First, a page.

Running a large dental group (e.g., 10-20 locations) is different from operating a solo or small multi-location practice. When you plan to sell the business, your exit strategy also needs to be different.
While smaller practices focus on selling their patient base, larger ones have different emphases. These include the ongoing delivery of professional services for fees, the ability to achieve profit and cash flows, and the infrastructure for generating long-term revenue — elements that will help you command a much higher price point.
Here’s what you must address in your exit strategy:
1. Shift Your Focus
Besides delivering what your patients need, you must address what buyers and investors want. Instead of making a living, you need to shift the focus to generating a return on investment.
So what do buyers and investors look for?
They want a business that creates value, generates healthy cash flows, shows high profitability, has a market-oriented management team, and demonstrates growth potential. They look for a fair entry valuation and a practice that offers ample exit options.
To position your business favorably, you must show consistent performance history and patient base growth with the appropriate M&A metrics. Demonstrate economy of scale in your processes and your team’s focus on revenue production and expansion.
2. Combine to Grow
If you want to achieve a certain scale or add specialty services to your practice before putting it on the market, you can combine several practices through mergers or acquisitions. Then, you can sell the larger entity at a higher price point.
The new combined practice allows you to gain efficiencies in management, compliance, facility, human resources, back-office operations, and IT infrastructure. Such partnership can also help you expand geographic footprint, assimilate more transactions, and grow the value of the business.
3. Take “You” Out of the Equation
When you sell your practice and leave the business, buyers want to be sure that it’ll continue to operate effectively and profitably. Evaluate all your processes to see how you’re involved in the practice's operations. Simply put, anything that can’t happen without your involvement needs to change.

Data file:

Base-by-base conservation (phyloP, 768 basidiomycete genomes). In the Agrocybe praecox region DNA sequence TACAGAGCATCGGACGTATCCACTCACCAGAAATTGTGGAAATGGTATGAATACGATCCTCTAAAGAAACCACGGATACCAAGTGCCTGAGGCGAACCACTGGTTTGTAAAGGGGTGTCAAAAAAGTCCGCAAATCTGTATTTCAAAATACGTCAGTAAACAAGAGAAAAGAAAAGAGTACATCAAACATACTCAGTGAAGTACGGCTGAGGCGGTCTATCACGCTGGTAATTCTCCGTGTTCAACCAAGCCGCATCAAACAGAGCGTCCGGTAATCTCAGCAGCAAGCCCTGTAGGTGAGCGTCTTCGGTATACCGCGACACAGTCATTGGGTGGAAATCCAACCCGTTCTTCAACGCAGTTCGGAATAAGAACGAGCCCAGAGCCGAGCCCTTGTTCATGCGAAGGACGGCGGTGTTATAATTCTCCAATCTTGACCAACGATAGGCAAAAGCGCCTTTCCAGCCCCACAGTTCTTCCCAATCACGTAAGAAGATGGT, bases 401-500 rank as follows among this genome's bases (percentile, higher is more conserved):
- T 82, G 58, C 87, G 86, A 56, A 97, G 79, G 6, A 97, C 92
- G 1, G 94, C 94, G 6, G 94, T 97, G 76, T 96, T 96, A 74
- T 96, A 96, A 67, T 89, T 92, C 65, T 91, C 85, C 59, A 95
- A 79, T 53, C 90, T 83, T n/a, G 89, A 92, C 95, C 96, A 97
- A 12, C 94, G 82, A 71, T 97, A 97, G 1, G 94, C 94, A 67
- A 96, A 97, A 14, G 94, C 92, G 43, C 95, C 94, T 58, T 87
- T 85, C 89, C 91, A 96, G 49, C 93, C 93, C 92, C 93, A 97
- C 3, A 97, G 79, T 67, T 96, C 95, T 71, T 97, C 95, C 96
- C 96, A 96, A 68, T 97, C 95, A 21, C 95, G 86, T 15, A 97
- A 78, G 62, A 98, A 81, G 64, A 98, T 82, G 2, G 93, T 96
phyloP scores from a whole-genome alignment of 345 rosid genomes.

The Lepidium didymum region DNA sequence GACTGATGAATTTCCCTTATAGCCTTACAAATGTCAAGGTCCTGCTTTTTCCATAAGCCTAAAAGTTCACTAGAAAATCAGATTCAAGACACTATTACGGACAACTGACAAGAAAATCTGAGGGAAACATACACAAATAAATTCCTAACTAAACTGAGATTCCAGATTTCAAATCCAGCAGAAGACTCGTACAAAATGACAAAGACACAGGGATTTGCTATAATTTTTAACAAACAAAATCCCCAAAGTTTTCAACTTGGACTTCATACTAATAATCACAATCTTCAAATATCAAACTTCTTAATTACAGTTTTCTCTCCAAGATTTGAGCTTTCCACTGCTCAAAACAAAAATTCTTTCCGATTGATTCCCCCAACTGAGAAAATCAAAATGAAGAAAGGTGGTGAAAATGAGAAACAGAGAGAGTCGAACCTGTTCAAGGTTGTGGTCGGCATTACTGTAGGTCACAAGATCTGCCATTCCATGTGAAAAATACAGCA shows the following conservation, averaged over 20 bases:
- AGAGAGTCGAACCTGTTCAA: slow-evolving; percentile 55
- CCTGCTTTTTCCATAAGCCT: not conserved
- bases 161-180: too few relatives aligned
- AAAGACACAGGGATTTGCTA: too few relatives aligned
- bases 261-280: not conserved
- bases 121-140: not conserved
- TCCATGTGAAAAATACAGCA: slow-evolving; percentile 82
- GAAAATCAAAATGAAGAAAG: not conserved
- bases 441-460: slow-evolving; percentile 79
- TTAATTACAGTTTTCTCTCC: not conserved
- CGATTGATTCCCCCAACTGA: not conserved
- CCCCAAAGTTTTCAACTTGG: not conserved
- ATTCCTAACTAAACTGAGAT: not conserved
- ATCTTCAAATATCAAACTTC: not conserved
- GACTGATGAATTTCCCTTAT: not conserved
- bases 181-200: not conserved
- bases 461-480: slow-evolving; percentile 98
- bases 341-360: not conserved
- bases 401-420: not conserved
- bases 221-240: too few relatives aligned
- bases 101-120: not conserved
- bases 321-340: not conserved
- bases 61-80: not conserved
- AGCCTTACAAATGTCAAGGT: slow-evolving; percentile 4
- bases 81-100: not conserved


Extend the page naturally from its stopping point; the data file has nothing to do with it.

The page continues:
Document all the policies and procedures in your practice. Implementing dental practice management software can help you define workflows and automate repetitive tasks — from patient communications to claim submissions and revenue discovery — to ensure that your processes are repeatable and scalable in the future by the new owner.
4. Assemble a Board of Advisors
Executing an exit strategy isn’t a walk in the park. You need working knowledge about these complicated processes. An experienced third party, such as an outside director or consultant, can provide the guidance you need to shorten the learning curve.
Look for professionals who have gone through the process under similar circumstances. In fact, having an expert in your court can help establish credibility with potential buyers, investors, and lenders. Your advisors should bring independent perspectives, strategic thinking, and valuable contacts to the table.
5. Solicit Buyer Interest
When you’re ready to put the practice on the market, you need to generate interest from potential buyers. Start by sending a personalized transaction overview (also called a term sheet) to as many prospective buyers as you can. Then, provide those who express interest with more details in the form of an executive summary.
Those who continue to show interest will ask for an operating plan with assumptions and financial forecasts. At this point, you should have all your financial reports lined up and ready for a detailed investigation by the potential buyers.
Additionally, many advisors have contacts looking for deals. They can guide you on preparing solicitation documents, locating buyers, orchestrating your outreach, and negotiating the transaction.
Selling a large dental practice that has multiple offices requires substantial effort to set the stage for success. Besides addressing the current market condition, your exit strategy must position your practice for future success and demonstrate long-term ROI to potential buyers.
While market conditions may change, the use of new technologies to streamline operations and support growth will only increase. By putting the right workflows and IT infrastructure in place, you can attract serious buyers who are willing to pay top dollars for a well-run operation.
Learn more about our enterprise DSO solution and see how we can help you increase the value of your practice.
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